Can a chief executive run an open-source software company while simultaneously holding views some say are antithetical to the ethos of the open-source community?
The chief executive of Mozilla, Brendan Eich, who made a $1,000 contribution in 2008 to support a ban on gay marriage, believes they can. But a number of his employees and people outside the company disagree.
On Tuesday Mr. Eich tried to quell outrage about his views opposing gay marriage, saying that he is capable of separating his personal beliefs from those of the business he is running.
In a phone interview Mr. Eich said Mozilla, the maker of the Firefox browser, asks employees to leave their personal views — whether religious or the right of same sex-couples to marry — at the door of the company and, while at work, to focus on expanding the mission of the Firefox browser.
“I do separate our beliefs from our mission,” Mr. Eich said. “I have always lived by the principle of inclusiveness; if you can’t leave your other stuff at the door you’re going to break into other groups. We have to be one group.” He added: “In some places people see a unity of the personal and political. Mozilla can’t do that or we’ll fail.”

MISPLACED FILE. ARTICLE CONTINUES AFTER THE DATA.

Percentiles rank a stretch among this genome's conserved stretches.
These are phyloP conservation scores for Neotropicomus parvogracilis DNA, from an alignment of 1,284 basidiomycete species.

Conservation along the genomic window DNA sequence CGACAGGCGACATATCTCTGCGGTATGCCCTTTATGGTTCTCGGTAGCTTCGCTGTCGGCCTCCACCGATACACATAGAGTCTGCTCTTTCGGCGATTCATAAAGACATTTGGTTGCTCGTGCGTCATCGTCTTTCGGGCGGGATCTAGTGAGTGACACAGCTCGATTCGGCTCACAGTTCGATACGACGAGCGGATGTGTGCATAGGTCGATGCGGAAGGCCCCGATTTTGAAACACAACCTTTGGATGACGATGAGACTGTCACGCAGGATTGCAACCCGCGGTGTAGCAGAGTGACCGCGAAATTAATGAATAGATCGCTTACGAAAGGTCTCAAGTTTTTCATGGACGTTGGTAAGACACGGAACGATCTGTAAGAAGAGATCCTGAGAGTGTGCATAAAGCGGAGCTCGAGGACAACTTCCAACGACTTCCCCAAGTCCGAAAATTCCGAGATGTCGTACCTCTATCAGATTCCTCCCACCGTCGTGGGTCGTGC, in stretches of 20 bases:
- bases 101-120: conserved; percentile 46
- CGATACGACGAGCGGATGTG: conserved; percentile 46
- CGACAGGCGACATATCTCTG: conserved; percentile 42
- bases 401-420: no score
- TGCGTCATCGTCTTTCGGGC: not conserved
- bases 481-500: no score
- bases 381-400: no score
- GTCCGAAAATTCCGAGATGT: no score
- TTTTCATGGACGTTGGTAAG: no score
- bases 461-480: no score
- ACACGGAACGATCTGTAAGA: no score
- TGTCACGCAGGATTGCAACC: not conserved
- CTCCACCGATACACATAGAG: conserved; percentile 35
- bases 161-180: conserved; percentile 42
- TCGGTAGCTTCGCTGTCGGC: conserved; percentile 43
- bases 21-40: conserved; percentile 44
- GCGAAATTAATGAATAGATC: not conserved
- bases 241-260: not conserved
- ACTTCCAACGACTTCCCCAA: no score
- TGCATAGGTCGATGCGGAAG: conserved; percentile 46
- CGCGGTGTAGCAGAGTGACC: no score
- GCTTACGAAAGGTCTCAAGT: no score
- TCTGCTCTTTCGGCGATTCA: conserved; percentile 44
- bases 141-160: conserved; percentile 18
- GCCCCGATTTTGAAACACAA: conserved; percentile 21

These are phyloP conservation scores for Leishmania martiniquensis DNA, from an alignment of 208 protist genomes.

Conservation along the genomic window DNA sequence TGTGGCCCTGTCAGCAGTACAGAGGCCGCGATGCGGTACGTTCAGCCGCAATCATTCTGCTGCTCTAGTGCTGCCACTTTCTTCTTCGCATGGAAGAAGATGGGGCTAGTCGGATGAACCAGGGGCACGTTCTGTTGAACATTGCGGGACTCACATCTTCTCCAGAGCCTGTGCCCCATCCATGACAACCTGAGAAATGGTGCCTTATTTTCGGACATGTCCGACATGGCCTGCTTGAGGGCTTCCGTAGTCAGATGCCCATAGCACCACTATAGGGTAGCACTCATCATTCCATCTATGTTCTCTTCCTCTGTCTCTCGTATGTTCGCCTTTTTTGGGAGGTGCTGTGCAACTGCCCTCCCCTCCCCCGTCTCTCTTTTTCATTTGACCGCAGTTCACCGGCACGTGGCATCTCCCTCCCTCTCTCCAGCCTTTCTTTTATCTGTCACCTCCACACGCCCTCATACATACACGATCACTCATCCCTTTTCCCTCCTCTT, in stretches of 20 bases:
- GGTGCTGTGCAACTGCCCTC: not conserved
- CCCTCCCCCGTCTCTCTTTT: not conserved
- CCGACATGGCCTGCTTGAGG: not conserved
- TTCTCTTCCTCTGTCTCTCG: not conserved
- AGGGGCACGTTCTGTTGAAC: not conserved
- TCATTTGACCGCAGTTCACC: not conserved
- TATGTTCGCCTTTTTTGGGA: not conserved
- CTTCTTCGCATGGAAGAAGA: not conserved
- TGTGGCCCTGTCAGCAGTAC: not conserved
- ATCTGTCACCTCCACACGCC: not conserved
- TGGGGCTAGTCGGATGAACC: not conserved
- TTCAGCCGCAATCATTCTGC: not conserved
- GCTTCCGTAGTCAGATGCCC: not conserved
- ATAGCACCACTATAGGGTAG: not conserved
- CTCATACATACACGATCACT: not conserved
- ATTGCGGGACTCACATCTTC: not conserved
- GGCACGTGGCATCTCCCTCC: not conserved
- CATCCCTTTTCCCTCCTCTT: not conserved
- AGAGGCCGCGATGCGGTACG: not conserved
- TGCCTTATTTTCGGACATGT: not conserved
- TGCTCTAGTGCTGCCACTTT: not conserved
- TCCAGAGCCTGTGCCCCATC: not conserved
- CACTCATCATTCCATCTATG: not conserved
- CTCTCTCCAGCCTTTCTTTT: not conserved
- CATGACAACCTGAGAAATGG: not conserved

But some employees seemed to disagree, noting over the last couple of weeks on Twitter that Mr. Eich should step down and that his views were counter to the goals of the open-source software company.
Internally Mr. Eich has been holding companywide meetings to discuss the issue, defending his views as personal and repeatedly telling employees that Mozilla practices “inclusiveness,” which is often used to note that people within an organization have diverse backgrounds.
On Tuesday Viking Karwur, the Mozilla Indonesia community manager, shared a picture on Twitter of one of the company’s town hall meetings. But the image was later deleted from his account.
When asked if Mr. Eich might step down if the controversy surrounding his political donations and his beliefs continued to grow, Mr. Eich said he served as chief executive at the request of the board of Mozilla, and it would be up to those members to decide his fate.
“I serve at the pleasure of the board. I would have them ask me to step down,” he said. “Until then I have to be C.E.O. 100 percent.”
He said that his beliefs would not change the way he managed the company or how employees were treated at Mozilla. “I’m supporting all of the same benefits we’ve always supported across L.G.B.T. equality,” he said.
When asked if he still supported the ban on gay marriage, Mr. Eich declined to answer directly.
“I really don’t want to talk about personal beliefs,” he said, declaring that not everyone can separate their personal views from their business views. “I think I have.”
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